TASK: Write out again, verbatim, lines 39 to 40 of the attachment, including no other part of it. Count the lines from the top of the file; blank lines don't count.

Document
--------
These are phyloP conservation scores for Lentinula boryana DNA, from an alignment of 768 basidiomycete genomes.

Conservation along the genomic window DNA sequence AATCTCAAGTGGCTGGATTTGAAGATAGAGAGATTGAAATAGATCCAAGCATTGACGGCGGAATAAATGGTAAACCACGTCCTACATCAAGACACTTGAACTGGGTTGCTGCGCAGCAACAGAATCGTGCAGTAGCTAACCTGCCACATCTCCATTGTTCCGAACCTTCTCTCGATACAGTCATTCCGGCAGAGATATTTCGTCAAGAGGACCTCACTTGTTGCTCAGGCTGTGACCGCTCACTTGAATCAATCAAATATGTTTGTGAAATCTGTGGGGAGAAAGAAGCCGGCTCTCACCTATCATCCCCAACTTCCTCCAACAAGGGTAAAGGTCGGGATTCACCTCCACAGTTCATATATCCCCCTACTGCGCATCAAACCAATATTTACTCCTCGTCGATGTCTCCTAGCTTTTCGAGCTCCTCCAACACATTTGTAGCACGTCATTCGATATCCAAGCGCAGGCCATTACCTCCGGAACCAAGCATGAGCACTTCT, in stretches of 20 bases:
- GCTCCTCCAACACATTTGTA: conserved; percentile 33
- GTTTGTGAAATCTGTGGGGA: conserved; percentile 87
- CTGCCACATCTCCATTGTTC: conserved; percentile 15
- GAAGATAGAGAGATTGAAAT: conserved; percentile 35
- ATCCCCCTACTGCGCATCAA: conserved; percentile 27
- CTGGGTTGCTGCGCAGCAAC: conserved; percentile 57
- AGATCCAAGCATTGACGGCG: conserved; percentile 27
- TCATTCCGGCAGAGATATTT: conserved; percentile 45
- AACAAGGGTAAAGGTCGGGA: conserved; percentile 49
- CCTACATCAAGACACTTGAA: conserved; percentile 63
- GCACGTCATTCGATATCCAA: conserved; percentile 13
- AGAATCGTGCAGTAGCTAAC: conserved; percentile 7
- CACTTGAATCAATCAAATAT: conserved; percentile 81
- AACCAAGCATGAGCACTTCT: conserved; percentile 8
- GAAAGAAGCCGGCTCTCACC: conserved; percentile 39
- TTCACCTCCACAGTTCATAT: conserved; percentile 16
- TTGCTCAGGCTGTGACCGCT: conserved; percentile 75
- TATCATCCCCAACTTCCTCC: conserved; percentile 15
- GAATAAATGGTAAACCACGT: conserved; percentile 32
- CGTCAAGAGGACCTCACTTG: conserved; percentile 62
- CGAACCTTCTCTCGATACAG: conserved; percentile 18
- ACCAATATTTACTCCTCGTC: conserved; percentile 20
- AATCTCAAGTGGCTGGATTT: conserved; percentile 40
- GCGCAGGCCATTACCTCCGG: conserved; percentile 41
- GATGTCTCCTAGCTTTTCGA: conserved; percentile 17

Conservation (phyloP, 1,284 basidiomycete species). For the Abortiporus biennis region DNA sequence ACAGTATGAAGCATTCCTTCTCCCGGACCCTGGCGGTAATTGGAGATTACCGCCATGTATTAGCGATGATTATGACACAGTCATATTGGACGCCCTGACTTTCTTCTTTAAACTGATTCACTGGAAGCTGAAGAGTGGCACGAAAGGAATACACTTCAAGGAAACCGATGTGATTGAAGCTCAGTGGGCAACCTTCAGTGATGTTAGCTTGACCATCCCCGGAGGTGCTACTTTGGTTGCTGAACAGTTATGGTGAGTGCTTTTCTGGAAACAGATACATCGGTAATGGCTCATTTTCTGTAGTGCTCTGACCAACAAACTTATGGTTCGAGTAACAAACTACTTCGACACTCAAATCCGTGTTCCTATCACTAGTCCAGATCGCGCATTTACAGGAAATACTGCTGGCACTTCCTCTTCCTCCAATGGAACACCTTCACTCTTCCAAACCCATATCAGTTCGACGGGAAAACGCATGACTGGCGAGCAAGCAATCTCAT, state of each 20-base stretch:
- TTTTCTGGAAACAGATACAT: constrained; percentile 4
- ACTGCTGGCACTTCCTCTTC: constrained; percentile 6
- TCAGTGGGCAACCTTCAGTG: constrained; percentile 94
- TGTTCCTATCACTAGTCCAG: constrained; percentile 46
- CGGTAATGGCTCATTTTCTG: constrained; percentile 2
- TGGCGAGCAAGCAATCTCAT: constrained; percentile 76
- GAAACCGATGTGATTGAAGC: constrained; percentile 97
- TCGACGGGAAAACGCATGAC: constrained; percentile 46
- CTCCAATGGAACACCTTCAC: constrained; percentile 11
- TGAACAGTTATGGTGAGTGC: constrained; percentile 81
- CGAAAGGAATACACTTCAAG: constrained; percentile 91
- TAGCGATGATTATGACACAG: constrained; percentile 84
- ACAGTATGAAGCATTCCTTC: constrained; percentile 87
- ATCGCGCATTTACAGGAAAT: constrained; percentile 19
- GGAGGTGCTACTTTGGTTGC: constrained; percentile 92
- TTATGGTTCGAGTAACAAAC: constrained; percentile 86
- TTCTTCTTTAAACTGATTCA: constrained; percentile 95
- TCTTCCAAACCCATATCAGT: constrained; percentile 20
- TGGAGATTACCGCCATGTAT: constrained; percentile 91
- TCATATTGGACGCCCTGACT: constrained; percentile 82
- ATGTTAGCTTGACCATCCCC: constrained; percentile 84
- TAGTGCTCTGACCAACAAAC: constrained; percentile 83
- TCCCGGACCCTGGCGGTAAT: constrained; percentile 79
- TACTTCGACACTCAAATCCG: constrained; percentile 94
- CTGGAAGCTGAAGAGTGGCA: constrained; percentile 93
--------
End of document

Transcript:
- CGAAAGGAATACACTTCAAG: constrained; percentile 91
- TAGCGATGATTATGACACAG: constrained; percentile 84